A busy week of hacking and Guardian Beta
Beta and Tokyo
Our Tokyo City Guide featured a few experiments - immersive video, an alternative layout to our galleries, a Vimeo video slideshow, and even, briefly, the ability to skew the dwell time in our analytics package by playing Space Invaders and Street Fighter II in a mini-retro-arcade.
The Tokyo experiment has been covered on The Next Web and featured in a write-up and interview with Benji Lanyado by Justin Ellis for the Nieman Journalism Lab - “Hello Tokyo! The Guardian experiments in immersive video with Condition One”
At the same time as all of that Tokyo business, we’ve also launched a new design of the Guardian Travel front.
When the Guardian site had the last big re-build and re-design, Travel was the first area to get built in our R2 CMS system. It was definitely beginning to show. One thing we’ve introduced is a new directory style of trail-block. It allows us to provide some dense navigation taking up much less space than the long lists of links we have elsewhere on the site. See what you think.
On Thursday and Friday it was the latest in a long line of Guardian Hack Days - this one for own developers only. On Friday afternoon myself, Jonathan Richards and Joanna Geary wrestled with our CMS to try and live blog the frenzy that is something like 25 different hacks being presented in 90 seconds each in short succession.
If you’ve never been to a hack day before, it is basically an excuse to set aside your regular work, and start afresh on a project of your own choosing. They usually have themes, and for this one we picked sport.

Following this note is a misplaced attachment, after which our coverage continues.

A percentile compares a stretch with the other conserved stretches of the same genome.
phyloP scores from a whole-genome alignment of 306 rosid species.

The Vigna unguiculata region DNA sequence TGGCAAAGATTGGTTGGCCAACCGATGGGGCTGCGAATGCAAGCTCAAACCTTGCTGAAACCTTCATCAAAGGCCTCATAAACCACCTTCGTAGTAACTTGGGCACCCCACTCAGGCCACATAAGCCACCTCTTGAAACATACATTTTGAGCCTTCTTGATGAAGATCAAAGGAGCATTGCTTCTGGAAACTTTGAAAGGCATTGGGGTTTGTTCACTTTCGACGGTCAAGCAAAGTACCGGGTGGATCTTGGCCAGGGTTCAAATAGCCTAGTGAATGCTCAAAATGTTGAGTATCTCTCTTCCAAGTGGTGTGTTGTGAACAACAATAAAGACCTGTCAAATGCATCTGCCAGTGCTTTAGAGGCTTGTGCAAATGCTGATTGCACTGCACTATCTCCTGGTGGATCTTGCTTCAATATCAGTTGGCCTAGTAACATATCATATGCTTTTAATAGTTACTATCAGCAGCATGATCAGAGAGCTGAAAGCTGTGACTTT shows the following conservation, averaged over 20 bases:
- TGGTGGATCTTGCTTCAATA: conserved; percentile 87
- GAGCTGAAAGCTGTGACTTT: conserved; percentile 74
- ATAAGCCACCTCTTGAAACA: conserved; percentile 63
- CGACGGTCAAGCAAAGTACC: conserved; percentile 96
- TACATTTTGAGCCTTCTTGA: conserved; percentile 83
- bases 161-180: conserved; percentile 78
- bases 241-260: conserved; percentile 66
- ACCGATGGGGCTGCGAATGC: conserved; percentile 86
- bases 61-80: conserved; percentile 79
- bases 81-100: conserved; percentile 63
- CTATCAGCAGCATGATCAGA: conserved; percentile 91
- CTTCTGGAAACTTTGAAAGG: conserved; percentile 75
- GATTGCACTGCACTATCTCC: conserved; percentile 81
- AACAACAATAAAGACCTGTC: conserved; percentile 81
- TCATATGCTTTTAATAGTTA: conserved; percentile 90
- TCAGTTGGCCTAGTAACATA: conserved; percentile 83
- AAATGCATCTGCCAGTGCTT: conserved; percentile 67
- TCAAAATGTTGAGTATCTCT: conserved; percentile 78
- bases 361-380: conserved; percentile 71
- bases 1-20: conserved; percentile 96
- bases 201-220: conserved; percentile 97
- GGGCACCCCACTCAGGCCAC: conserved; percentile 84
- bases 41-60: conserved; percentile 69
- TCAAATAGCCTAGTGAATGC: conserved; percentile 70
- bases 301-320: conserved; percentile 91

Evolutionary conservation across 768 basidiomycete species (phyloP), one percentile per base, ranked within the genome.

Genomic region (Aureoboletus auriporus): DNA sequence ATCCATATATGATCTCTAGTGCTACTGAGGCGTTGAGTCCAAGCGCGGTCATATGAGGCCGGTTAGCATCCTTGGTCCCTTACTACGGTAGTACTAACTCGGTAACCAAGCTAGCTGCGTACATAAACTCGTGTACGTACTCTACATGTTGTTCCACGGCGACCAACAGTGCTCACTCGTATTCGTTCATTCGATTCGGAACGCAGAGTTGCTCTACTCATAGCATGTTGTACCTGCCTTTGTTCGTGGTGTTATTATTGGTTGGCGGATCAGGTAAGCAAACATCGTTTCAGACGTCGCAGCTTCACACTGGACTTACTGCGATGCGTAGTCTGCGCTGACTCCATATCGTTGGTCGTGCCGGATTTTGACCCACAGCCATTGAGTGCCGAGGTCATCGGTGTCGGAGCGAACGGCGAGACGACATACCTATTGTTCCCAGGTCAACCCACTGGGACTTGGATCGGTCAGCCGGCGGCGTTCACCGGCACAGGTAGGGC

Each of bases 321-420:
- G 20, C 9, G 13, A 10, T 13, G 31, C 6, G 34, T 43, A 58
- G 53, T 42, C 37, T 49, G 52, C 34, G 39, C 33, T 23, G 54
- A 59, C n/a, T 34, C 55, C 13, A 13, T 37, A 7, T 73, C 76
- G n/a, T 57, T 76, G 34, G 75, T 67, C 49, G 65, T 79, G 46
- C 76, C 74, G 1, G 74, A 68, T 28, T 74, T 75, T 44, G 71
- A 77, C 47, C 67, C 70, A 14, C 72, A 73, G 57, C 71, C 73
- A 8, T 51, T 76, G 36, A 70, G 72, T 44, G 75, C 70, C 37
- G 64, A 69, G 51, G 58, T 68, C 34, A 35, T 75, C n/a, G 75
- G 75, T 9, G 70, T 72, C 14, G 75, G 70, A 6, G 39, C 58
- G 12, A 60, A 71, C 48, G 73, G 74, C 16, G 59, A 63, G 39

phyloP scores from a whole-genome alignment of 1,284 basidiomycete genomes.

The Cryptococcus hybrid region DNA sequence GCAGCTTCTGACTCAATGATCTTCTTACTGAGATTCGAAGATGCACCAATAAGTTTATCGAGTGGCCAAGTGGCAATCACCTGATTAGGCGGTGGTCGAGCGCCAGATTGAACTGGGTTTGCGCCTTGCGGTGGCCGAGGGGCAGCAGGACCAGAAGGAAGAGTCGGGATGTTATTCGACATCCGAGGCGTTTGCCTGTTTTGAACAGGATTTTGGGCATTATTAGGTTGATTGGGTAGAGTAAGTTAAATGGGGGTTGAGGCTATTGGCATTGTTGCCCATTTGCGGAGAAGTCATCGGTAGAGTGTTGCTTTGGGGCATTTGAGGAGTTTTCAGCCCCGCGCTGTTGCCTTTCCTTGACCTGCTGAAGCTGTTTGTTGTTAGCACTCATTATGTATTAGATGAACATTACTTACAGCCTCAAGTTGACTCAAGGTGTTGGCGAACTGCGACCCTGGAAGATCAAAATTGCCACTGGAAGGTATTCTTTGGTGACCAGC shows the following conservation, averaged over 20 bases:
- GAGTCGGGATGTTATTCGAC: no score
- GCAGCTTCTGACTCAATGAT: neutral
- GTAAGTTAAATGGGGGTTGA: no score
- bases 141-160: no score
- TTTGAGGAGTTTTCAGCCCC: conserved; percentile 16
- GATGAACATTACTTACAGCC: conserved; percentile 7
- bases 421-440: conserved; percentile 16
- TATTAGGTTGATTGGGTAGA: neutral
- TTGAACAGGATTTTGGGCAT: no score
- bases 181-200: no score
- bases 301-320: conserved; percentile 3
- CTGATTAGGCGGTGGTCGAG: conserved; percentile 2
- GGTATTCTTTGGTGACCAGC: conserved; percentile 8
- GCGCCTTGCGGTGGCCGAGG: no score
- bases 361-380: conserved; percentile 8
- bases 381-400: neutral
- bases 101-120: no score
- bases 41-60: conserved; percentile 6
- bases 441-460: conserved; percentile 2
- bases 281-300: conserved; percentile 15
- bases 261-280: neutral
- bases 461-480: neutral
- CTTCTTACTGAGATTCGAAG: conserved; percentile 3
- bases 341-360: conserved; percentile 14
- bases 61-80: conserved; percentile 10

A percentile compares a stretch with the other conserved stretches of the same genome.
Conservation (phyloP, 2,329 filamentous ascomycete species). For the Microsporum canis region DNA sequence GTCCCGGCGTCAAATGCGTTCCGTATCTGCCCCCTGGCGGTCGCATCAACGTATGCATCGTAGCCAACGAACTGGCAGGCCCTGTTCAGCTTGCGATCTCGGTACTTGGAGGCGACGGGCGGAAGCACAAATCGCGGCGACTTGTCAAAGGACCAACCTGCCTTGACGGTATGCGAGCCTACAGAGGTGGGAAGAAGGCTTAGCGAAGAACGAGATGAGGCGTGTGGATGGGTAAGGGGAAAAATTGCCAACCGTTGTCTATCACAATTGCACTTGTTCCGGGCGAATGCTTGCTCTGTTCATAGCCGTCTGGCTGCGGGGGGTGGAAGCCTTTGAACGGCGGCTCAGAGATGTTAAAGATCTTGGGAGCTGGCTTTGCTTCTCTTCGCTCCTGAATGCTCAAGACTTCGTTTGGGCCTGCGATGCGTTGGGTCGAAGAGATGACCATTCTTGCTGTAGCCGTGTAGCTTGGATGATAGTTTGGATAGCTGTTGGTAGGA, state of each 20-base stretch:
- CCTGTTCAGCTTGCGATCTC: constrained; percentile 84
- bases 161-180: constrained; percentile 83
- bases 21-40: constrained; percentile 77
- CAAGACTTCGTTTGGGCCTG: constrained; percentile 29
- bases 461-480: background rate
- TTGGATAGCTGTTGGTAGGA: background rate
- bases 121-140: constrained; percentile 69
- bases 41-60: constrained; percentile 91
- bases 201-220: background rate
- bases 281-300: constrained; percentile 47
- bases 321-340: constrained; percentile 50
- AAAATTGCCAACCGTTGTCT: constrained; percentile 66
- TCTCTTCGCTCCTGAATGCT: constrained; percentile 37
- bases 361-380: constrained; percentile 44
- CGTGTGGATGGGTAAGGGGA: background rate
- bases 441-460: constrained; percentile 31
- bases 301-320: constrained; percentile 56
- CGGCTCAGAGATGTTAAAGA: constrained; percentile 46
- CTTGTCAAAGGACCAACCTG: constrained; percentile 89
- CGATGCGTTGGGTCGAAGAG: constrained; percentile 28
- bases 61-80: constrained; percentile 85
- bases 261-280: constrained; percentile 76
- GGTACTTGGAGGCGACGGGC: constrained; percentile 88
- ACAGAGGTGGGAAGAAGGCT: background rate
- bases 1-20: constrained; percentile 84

There were quite a few hacks around football statistics and football predictions, and one which caught the eye of Twitter when we mentioned it was Jerry Bate’s idea of “Should I watch Match Of The Day or not?” He used data from the games to give the programme a watchability rating based on the number of goals and how unlikely the outcomes had been. It was a way of deciding whether to stay up or not for Gary and chums, without spoilering the results for you.
A hack that I loved the idea of - but didn’t get to try out myself - was Ivan Codesido’s efforts to turn our sport website 3D, using old school red/blue glasses. Unfortunately we only had one pair of 3D glasses to go round the whole department so I didn’t get a peek, but I suspect it would have been better with a dubstep breakdown, anyway.
No hack day would be complete without a robot - Michael Brunton-Spall tried to programme this little one to avoid obstacles, which involved, he said, an unexpected amount of trigonometry.
Despite running the live blog, and appearing at news:rewired talking about our Facebook app, I still found time for a hack of my own. Tomorrow I’ll have some notes about what I made.